Posture. Good posture improves your blood circulation and oxygen supply to the brain. The more you hunch your shoulders and slump, the more your muscles need to work to keep you from falling over, and that is just a waste of effort. Focus on keeping a reasonably straight spine.

Knowing how to read your body. Your body is a bit like a book. You just have to learn to read the signs to hear what it is telling you. Your body will tell you when it is tired, tense or has tight muscles. Listen to your body and makes the changes it needs to become stronger.

Mind-set. If you don’t have the right mind-set you won’t be able to change a thing. You have to get your head in the right place; you have to desire change, for it to be able to happen. The brain has to be engaged.

Body balance. It sounds logical that when you run or walk the bottom half of the body does all the work. As logical as it sounds, it is totally wrong. The upper and lower body should be doing equal amounts of work. They have to work together as a team rather than against each other. Let your upper body relax and move with the motion of your legs, you’ll find running or walking much easier if you get this balance right.

Breathing. This is a hard one. If you are like me you don’t breathe from your belly but instead breathe shallowly using only the top part of your lungs. This means that you don’t get in enough oxygen which in turn affects your ability to burn glycogen. Think of glycogen as your fuel. Without fuel you run out of steam, or start to panic and hyperventilate. Neither of which is good for you. Work on getting your belly to rise and fall with each breath rather than your chest.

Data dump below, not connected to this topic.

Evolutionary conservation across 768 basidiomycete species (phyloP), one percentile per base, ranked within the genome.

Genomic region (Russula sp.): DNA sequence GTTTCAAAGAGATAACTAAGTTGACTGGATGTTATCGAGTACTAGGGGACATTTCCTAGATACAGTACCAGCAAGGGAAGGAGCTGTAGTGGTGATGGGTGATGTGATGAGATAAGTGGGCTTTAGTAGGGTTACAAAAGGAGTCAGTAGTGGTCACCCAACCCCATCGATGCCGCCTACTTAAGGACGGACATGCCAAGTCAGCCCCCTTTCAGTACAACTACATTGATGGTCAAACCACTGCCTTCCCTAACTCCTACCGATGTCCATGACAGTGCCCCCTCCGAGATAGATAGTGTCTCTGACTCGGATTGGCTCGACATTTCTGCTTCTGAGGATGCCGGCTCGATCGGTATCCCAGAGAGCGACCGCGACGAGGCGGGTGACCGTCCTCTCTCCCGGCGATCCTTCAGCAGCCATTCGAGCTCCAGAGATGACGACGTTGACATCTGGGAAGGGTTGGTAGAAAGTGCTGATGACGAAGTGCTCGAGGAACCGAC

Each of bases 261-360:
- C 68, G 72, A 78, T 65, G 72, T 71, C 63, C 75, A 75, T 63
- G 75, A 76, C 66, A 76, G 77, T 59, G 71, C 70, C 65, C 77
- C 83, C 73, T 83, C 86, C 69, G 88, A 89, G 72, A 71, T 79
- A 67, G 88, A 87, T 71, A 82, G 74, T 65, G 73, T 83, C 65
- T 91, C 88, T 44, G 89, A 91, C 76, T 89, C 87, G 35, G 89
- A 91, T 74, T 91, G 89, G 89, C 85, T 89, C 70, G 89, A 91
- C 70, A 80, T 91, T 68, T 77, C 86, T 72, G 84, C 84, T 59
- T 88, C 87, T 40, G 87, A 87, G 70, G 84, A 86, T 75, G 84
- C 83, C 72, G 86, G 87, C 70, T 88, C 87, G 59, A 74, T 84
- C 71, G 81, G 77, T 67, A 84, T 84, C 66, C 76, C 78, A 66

Gradual Progress. Many of us make the mistake of rushing straight into something new. We decide we want to get moving again, so we buy the right gear, flat shoes and rush headlong into trying to do a 5km run. The result is we over-extend ourselves, feel stiff, sore and quite crap and decide to rather stay sitting on the couch than running around the neighbourhood. It really doesn’t take much to make us give up. Subconsciously we are looking for an excuse to throw in the towel. The same way you don’t start your car and go straight into fifth gear, you have to start slowly and build up making gradual progress. Start with what your body can handle and slowly push your body a little further each time.


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    • cindyvine profile imageAUTHOR

      Cindy Vine 

      6 years ago from Cape Town

      Love the giraffe Pannonica! It's good to find ways in which to improve our fitness and health.

    • Pannonica profile image


      6 years ago

      I walk every day out with my dogs but I admit this is new to me but I found the hub very interesting, will read again and explore the possibilities. Thank you.

    • cindyvine profile imageAUTHOR

      Cindy Vine 

      7 years ago from Cape Town

      FP strolling is one thing, but this has to be purposeful walking.

    • profile image

      Feline Prophet 

      7 years ago

      I enjoy walking but I should probably try to do it more consciously!

    • cindyvine profile imageAUTHOR

      Cindy Vine 

      7 years ago from Cape Town

      Thans Robie, I am pleased you got something useful out of the article.

    • robie2 profile image

      Roberta Kyle 

      7 years ago from Central New Jersey

      Excellent advice-- I try to walk a couple of miles every day either outside or on a treadmill at the gym-- the hardest part is getting out the door of my house, but once I do I find I feel so much better. I've never tried TAi Chi but do find that good posture and balance have made a huge difference and have just naturally gotten better the more I walked. voted up useful, and interesting.